posted on Dec, 10 2013 @ 09:11 AM
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If humans are absolutely determined to mine these materials in these methods, than might I make a small suggestion for the betterment of the human race?

Maybe we could use smaller barrels in larger quantity than just one big giant container next time?
That way when a hole forms, only a tiny bit spills out compared to what just happened.

I know it seems really silly, but actually this small measure would have mitigated a vast proportion of the scale of this "accident"...



posted on Dec, 10 2013 @ 09:14 AM
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reply to post by muzzleflash
 


...Maybe we could use smaller barrels in larger quantity than just one big giant container next time?
That way when a hole forms, only a tiny bit spills out compared to what just happened.

I know it seems really silly, but actually this small measure would have mitigated a vast proportion of the scale of this "accident"...


Too easy. More expensive?



posted on Dec, 10 2013 @ 09:40 AM
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Very good idea muzzle. Bravo! I don't find it silly at all.

-----

But, using only one leaking barrel, it becomes harder to use as a scare tool.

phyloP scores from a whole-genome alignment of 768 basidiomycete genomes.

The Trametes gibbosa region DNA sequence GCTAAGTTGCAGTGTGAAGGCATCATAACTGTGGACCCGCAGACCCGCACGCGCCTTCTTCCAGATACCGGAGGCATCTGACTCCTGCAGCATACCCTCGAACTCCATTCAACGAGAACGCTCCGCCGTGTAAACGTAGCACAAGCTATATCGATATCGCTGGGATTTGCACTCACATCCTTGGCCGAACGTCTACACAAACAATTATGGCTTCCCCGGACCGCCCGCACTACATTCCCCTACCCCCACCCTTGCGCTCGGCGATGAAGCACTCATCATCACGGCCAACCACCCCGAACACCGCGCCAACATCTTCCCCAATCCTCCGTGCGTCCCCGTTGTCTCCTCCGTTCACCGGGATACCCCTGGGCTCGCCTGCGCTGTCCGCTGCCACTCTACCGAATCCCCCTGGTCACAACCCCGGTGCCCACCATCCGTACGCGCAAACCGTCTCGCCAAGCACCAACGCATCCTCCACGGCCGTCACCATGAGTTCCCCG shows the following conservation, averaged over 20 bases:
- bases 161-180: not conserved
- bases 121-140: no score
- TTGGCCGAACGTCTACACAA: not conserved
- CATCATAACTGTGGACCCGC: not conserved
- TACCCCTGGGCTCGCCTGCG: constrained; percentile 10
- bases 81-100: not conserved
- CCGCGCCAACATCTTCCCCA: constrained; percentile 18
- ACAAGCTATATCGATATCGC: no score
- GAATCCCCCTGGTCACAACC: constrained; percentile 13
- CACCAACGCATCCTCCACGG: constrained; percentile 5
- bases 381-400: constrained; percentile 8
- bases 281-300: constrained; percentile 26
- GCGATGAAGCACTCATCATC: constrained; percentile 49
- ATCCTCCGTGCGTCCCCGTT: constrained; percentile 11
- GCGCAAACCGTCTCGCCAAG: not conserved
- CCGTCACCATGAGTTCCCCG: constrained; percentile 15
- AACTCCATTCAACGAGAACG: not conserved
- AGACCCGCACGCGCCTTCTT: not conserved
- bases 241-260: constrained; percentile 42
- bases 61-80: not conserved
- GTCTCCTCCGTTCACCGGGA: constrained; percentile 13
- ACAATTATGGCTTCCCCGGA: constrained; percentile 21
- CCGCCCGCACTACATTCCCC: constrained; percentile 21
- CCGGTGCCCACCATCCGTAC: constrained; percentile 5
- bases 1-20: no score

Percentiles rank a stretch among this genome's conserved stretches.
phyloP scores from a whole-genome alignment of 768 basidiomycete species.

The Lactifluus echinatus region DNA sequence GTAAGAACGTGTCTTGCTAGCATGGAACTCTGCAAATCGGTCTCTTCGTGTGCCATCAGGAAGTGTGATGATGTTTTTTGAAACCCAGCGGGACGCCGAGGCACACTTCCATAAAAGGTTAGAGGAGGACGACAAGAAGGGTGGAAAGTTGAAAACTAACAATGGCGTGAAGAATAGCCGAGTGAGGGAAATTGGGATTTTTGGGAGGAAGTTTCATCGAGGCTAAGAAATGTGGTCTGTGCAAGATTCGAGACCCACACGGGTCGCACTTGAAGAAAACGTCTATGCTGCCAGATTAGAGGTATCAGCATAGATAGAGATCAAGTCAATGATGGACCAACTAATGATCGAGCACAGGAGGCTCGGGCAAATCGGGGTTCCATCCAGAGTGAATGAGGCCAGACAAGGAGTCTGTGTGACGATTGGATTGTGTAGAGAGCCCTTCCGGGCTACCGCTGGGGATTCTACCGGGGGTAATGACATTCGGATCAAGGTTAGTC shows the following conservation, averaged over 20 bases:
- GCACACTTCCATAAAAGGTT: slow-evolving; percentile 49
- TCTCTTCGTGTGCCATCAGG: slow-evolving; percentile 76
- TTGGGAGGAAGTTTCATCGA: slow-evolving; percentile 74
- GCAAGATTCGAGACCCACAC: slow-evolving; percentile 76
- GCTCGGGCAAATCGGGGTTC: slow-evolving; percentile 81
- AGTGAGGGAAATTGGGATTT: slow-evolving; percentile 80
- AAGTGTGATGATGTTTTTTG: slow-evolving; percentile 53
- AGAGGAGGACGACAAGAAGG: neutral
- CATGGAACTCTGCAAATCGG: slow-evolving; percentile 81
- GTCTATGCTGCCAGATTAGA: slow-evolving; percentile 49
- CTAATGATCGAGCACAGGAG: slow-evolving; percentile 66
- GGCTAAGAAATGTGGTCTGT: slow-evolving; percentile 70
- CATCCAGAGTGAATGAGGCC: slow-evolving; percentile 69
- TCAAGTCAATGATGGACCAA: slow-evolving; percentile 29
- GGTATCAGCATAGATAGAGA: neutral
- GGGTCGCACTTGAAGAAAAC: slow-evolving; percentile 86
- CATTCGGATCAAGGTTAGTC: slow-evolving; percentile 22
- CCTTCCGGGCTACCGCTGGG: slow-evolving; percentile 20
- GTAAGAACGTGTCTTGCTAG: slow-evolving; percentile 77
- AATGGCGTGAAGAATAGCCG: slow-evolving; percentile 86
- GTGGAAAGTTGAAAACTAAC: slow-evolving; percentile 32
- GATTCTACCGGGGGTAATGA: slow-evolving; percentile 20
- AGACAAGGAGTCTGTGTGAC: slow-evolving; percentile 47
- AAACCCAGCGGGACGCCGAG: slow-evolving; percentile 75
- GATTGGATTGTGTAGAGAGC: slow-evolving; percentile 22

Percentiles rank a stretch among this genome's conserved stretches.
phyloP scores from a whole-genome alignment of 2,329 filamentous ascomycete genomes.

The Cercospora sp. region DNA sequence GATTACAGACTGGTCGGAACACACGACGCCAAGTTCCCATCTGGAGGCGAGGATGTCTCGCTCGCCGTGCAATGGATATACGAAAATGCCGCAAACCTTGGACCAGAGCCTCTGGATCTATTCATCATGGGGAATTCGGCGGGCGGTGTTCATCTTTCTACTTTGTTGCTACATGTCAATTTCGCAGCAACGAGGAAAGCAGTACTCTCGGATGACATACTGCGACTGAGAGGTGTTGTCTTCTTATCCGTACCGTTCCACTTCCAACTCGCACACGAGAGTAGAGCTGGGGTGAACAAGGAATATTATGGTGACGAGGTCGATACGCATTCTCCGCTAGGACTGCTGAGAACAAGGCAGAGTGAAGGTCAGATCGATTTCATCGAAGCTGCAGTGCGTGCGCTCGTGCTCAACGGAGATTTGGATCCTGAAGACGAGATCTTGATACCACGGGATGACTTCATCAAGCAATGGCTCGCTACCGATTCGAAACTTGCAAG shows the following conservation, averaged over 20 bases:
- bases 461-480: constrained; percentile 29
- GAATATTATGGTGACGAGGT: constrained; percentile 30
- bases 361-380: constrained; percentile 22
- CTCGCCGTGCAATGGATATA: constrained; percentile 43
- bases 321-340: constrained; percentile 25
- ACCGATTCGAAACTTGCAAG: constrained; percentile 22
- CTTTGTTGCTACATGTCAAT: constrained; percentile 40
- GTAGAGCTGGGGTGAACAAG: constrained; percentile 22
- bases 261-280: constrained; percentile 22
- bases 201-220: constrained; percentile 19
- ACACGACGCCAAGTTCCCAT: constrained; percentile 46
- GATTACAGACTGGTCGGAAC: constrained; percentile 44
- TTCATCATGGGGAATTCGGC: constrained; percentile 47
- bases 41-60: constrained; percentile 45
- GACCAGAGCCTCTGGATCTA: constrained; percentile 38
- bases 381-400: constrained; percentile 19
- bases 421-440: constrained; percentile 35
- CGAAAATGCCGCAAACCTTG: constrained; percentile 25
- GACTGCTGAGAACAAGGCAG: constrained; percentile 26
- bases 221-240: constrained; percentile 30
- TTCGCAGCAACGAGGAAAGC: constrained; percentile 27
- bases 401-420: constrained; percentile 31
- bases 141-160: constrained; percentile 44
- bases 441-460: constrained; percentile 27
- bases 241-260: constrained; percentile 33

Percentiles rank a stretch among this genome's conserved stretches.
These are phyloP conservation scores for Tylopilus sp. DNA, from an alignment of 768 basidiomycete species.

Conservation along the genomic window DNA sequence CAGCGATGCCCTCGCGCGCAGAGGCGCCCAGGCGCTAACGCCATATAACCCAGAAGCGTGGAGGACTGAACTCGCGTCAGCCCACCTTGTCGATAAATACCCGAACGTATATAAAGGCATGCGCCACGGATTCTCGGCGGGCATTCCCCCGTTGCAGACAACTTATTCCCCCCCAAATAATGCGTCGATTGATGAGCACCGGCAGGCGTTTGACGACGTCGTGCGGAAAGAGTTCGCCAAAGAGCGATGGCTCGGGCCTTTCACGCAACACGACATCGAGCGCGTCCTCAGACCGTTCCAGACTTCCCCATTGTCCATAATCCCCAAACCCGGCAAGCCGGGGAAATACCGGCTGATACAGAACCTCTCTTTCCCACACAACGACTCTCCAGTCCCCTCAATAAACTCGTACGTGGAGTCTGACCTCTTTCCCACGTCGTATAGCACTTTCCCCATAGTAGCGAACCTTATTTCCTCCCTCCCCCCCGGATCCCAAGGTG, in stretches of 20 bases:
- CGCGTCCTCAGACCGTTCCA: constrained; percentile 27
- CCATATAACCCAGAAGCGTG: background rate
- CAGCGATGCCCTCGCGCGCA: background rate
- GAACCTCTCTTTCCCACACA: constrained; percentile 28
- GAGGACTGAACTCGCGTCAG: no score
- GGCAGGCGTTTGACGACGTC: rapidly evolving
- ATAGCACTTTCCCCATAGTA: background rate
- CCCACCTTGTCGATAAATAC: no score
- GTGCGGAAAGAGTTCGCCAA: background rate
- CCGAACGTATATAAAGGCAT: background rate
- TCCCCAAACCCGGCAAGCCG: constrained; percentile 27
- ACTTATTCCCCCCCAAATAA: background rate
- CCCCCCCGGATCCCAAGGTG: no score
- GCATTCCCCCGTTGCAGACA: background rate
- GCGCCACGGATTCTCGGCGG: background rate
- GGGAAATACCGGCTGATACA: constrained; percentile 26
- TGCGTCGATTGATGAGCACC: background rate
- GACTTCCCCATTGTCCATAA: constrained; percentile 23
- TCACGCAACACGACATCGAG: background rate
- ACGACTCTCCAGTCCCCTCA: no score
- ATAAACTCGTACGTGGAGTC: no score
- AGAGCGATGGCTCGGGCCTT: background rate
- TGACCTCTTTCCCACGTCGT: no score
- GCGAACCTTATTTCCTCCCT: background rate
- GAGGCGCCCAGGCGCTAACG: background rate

soficrow, also a nice point about the price of acid resistant barrels.

Here is a link to a page about prices for such items. Maybe someone can make the comparison prices?

I'll confess it will be a bit too hard for me to do.

Link to acid resistant items



posted on Dec, 10 2013 @ 09:42 AM
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reply to post by Pinkorchid
 


How is this nuclear ? Nuclear refers to a splitting of atoms or the center of atoms. This is naturally occurring radiation it's not nuclear.
edit on 10-12-2013 by AutumnWitch657 because: (no reason given)



posted on Dec, 10 2013 @ 10:17 AM
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reply to post by AutumnWitch657
 


That's what they are calling it.


Radioactive Waste and Uranium Mines